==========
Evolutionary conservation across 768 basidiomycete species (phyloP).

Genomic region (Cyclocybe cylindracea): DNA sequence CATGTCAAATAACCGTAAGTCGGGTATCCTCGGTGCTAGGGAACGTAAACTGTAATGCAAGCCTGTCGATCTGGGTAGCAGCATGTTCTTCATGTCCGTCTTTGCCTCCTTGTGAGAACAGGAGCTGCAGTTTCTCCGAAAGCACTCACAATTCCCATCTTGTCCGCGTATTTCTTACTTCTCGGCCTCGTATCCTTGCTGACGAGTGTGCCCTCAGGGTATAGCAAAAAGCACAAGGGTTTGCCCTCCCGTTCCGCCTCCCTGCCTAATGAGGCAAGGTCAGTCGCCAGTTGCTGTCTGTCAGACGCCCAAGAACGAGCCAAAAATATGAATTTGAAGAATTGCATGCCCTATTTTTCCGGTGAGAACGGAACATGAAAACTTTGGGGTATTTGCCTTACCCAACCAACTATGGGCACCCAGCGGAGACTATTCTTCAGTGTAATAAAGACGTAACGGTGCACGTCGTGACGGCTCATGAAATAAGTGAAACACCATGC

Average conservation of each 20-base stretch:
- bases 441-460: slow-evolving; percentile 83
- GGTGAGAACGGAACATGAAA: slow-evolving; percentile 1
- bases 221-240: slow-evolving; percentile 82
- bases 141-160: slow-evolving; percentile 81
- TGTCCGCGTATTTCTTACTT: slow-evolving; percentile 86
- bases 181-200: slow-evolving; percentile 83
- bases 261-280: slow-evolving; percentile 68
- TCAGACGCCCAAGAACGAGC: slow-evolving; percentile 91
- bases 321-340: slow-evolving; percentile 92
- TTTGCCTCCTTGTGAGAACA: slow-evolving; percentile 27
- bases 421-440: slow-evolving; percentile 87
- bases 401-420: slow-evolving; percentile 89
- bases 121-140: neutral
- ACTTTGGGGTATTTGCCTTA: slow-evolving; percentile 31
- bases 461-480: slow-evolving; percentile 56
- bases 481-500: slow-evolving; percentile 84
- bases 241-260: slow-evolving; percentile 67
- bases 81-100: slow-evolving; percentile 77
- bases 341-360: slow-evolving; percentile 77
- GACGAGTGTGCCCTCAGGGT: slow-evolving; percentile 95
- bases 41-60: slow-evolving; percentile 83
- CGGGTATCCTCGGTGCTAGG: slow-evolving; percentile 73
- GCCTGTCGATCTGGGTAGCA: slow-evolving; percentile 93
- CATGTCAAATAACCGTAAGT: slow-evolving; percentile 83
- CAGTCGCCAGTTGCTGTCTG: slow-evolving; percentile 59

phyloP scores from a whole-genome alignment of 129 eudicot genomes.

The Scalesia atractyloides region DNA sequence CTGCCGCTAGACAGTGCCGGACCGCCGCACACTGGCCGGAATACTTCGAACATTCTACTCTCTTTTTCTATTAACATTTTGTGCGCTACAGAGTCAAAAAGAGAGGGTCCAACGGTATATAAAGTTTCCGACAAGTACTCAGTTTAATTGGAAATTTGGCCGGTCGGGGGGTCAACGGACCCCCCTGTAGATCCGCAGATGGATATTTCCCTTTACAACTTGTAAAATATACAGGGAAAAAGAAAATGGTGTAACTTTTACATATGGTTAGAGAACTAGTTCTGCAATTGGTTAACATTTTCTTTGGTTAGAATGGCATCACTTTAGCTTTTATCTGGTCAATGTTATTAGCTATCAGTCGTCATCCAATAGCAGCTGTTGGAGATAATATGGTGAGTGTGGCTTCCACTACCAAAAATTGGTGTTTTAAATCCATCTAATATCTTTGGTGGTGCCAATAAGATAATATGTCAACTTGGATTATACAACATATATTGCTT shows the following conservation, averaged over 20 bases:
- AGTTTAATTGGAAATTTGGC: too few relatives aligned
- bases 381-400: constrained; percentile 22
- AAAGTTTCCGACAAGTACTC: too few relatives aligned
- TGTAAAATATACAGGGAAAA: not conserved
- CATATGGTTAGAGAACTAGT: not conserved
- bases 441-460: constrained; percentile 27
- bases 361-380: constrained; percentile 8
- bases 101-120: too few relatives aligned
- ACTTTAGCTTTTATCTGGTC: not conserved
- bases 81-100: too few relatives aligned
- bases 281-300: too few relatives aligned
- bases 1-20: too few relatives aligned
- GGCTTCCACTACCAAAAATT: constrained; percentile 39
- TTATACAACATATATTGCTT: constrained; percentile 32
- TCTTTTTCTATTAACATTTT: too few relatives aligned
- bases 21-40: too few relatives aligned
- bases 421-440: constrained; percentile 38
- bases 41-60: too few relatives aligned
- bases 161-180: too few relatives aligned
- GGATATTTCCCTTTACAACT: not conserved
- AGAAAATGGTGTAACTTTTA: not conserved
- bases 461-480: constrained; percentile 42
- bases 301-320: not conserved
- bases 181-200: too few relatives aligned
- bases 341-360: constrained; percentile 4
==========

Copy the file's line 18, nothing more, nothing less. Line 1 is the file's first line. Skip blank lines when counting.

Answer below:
- bases 461-480: slow-evolving; percentile 56